Alex Richardson: “Back Where I’m From”

Back Where I’m From

I’m in the backseat of my own car,
Hurtling toward my hometown
With the kids up front,
Playing too loudly the first minute
Of every song they know I do not know.
My wife, their mother, lounges beside me,
Wondering how we got back here,
Staring absently out the window at a landscape
I can trace with eyes closed, winding back to family
For afternoon cocktails,
Our portable wet bar rattling and clinking
With each twist and pothole.
It’s then I recall being in my parents’ backseat
Forty years earlier,
Rolling over these same roads,
Stretching out to nap on the floorboard,
Moaning ‘How much longer?’
Dad would tell me forty-five minutes,
Nothing else. Then he’d offer five bucks
Not to ask anymore.

 

 

Alex Richardson has published poems in over thirty magazines, journals and anthologies. His book, Porch Night on Walnut Street, came out on Plainview Press in 2007. He teaches English at Limestone University.

Robert Halleck: “Father in a Drawer”

Father in a Drawer

After father’s funeral, after the food,
the daughter opened the drawer
next to his bed. What is this:
an expired passport, a bag of
French coins, Air France playing
Cards, 4 corks from
Domaine Matrot Bourgagne,
three photos of an unknown woman
on a beach, on a balcony, at a
sidewalk café, four Valentines
signed Sandrine, the name he
had suggested for her daughter.

 

 

Robert Halleck lives in Del Mar, California. He is a member of San Diego’s Not Dead Yet Poets. His work has recently appeared in Main Street Rag and The North Dakota Quarterly. His recent chapbook is Poems From The Blue Highways.  

Joseph Farley: “In this time of remote love”

In this time of remote love

I shall wrap my finger around your wrist,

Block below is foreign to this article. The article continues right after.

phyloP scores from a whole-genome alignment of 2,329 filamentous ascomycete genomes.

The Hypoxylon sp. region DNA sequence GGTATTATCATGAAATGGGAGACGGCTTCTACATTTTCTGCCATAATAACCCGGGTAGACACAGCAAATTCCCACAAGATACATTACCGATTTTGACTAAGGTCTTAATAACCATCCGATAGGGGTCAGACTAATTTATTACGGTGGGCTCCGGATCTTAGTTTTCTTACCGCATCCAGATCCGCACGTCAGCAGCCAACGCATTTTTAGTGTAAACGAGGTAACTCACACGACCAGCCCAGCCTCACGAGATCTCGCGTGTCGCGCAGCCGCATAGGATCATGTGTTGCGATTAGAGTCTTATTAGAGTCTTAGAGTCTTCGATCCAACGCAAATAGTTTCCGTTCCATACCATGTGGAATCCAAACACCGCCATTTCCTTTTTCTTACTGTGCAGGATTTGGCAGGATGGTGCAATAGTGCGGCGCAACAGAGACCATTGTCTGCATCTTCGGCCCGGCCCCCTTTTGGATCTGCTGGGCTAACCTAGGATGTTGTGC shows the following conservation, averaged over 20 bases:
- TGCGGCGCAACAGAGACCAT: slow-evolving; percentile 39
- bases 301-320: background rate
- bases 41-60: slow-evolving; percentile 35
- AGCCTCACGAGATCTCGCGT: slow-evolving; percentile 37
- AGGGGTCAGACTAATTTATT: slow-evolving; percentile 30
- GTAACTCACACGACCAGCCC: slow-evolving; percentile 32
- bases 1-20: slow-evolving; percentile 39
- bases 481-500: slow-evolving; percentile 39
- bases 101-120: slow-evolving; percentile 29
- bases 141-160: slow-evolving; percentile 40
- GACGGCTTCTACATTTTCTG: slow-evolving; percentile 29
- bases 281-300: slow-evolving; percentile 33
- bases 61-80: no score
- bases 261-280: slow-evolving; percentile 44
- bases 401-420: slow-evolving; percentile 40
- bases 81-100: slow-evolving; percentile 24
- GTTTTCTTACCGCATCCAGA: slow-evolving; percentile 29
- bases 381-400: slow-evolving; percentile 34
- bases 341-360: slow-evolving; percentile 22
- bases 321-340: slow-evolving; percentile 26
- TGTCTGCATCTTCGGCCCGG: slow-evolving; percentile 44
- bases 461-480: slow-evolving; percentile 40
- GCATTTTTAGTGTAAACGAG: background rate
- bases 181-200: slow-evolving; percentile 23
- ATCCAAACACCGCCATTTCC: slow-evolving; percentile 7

and lift it gently towards my lips,
politely not asking if you have washed,
for love must not wear too much gauze,
and romance kept at a safe distance
went out with the troubadours.
It’s spring and we are roadkill anyway.
Let’s take the path of least resistance
and fill our desires while we still have them.

 

 

Joseph Farley edited Axe Factory from 1986 – 2010. His poetry books and chapbooks include Suckers, Longing for the Mother TongueHer Eyes, and Waltz of the Meatballs. His fiction includes a novel, Labor Day, and a short story collection, For the Birds. His work has appeared previously in The Big Windows Review, and recently in Mad Swirl, YgdrasilHorror Sleaze TrashUS 1 WorksheetsHome Planet News Online, Wilderness House Review, and Ya’sou!

David Petruzelli: Two Flash Fiction Pieces

El Paso

Before Scott and Zelda Fitzgerald went off to Hollywood in the winter of ‘27, they left their daughter, Frances Scottie, in the care of Scott’s parents, who lived in Washington, DC.; on their last afternoon in town Scott took his mother, Mollie, to a matinee. Scott was never sure whose idea it was to see Flesh and the Devil, though Mrs. Fitzgerald adored John Gilbert, and Greta Garbo was one of those secrets Scott managed to keep to himself. Gilbert gave his mother a lot to think about that day, and even though she annoyed Scott with questions about a cartoon they watched before the movie began, her warm thank-you afterwards surprised and touched her son in a way that made him think he’d never see her again, and at the same time knowing this wasn’t true. On the train the next morning, relieved that his daughter seemed content to stay behind, he was still sad that in the last reel Garbo fell through the ice and drowned. Then somewhere in Kentucky, feeling a little tight and dozing off, he kept breathing Zelda’s perfume and dreamed he was rescuing his idol.